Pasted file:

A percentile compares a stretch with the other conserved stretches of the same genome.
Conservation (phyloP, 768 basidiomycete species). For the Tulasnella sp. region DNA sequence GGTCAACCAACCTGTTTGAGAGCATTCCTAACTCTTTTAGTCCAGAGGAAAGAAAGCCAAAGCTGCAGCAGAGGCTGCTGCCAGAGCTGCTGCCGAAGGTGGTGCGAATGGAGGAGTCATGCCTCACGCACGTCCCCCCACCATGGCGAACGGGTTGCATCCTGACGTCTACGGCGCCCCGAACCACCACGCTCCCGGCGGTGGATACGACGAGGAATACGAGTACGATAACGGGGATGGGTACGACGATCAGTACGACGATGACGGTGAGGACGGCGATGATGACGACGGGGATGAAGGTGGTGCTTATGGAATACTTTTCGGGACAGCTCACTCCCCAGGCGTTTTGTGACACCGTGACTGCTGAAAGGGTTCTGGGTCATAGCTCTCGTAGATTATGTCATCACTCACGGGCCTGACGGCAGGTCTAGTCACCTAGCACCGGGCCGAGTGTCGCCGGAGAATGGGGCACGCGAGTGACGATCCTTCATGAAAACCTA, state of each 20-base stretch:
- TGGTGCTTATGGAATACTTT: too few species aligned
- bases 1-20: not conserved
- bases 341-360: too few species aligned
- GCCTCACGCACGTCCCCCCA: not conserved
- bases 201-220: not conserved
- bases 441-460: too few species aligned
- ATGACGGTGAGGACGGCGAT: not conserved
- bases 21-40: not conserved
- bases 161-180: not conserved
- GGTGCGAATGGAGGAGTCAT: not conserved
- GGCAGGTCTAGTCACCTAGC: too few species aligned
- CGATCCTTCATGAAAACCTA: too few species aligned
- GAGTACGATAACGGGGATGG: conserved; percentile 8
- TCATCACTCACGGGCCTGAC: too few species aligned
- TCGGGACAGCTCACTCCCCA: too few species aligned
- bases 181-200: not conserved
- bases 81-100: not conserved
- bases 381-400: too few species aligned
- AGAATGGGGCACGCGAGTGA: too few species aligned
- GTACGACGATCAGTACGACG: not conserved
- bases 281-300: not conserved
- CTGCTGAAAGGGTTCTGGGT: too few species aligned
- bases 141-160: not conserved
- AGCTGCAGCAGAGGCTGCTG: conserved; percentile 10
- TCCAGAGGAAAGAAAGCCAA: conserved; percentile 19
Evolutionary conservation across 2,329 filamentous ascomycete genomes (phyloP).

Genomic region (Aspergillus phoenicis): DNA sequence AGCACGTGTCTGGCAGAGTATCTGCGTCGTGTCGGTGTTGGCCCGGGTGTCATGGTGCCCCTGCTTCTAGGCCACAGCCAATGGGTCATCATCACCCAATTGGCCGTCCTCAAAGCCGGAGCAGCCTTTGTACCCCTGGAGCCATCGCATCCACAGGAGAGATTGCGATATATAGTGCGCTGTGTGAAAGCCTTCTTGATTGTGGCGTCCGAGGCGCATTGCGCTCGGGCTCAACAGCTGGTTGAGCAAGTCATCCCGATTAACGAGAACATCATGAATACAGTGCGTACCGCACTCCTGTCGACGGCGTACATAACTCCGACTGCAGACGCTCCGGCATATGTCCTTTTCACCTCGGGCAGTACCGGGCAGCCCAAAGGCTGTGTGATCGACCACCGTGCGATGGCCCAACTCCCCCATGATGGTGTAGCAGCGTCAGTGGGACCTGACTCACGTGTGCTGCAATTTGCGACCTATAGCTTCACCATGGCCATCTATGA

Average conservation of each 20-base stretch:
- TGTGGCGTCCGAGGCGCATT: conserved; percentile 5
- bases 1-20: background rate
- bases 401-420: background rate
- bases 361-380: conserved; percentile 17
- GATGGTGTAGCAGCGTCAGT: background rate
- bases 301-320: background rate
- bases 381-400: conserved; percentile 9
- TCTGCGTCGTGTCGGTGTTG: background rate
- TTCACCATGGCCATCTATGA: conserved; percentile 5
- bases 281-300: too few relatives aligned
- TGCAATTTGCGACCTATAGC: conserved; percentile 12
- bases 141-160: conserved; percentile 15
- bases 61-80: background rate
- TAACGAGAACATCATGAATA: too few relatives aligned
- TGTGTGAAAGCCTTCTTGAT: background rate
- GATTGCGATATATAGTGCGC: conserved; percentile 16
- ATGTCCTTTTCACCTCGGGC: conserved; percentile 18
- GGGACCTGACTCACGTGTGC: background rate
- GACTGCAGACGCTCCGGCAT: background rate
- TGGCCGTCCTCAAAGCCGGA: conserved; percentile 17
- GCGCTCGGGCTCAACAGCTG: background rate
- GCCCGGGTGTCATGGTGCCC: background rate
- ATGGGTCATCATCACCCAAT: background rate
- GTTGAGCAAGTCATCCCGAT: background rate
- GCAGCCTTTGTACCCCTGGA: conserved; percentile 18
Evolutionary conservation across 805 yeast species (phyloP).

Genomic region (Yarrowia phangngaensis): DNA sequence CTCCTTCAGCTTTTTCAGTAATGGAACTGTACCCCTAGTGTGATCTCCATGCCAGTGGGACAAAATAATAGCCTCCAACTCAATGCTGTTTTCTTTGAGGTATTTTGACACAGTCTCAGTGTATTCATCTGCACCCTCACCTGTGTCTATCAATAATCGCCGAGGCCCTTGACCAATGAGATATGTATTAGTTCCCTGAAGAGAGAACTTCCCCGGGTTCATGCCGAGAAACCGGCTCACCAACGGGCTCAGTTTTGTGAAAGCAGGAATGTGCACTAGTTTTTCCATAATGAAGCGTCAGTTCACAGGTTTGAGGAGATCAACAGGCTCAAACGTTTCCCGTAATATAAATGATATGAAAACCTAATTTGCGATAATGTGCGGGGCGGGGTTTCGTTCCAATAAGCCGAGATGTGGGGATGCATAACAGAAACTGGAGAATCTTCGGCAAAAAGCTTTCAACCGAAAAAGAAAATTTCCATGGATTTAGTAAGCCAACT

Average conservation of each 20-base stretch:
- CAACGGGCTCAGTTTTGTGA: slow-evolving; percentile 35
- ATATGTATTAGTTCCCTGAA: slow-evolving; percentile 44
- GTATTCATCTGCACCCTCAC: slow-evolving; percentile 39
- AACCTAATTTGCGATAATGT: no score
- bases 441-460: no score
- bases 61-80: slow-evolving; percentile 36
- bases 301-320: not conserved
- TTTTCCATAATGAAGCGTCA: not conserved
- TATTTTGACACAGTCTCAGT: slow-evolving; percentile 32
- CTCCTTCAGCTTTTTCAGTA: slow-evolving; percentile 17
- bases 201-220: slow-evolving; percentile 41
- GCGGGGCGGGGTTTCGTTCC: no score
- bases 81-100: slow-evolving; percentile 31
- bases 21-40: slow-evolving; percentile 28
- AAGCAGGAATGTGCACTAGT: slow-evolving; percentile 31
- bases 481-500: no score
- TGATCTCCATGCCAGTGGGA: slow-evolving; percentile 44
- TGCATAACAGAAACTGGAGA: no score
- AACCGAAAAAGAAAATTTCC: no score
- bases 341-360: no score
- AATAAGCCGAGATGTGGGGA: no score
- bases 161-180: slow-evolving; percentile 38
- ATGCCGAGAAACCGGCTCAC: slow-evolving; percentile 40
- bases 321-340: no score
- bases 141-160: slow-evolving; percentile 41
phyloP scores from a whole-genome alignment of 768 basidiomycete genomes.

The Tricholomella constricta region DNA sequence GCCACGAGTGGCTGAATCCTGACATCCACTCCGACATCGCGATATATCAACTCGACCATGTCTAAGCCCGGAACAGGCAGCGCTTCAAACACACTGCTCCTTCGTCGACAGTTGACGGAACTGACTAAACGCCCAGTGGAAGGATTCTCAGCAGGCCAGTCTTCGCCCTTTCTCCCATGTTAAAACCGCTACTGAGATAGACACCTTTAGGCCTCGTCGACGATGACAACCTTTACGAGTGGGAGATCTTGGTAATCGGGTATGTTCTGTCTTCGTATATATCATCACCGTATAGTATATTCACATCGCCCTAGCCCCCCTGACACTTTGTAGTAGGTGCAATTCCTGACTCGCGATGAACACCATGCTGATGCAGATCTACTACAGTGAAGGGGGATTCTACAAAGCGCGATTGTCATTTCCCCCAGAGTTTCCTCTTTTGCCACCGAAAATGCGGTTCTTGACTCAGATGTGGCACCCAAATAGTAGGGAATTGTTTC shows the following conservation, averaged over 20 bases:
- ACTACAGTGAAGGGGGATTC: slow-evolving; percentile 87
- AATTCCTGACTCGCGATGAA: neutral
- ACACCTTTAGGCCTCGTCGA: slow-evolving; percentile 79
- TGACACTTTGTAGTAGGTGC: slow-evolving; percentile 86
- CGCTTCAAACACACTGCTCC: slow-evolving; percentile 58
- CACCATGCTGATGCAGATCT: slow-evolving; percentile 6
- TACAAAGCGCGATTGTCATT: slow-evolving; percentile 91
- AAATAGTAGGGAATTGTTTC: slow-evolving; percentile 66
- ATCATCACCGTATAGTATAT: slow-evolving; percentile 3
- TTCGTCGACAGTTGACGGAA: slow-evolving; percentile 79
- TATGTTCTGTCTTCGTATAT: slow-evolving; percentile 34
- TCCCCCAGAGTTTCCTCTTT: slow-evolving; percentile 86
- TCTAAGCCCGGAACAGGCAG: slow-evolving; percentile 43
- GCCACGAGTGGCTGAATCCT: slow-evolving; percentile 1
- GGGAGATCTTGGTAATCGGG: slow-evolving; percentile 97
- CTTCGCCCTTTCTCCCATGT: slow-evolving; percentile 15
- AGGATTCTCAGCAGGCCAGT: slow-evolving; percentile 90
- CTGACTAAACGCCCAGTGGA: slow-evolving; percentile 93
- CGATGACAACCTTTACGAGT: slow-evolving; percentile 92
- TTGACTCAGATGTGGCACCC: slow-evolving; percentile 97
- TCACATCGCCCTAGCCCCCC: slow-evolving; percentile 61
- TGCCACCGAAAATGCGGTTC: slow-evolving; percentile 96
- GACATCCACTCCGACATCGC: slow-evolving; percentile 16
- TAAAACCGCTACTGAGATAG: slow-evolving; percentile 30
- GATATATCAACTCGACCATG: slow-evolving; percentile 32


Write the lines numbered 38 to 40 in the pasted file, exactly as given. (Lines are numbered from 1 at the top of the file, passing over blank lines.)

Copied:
- TCTGCGTCGTGTCGGTGTTG: background rate
- TTCACCATGGCCATCTATGA: conserved; percentile 5
- bases 281-300: too few relatives aligned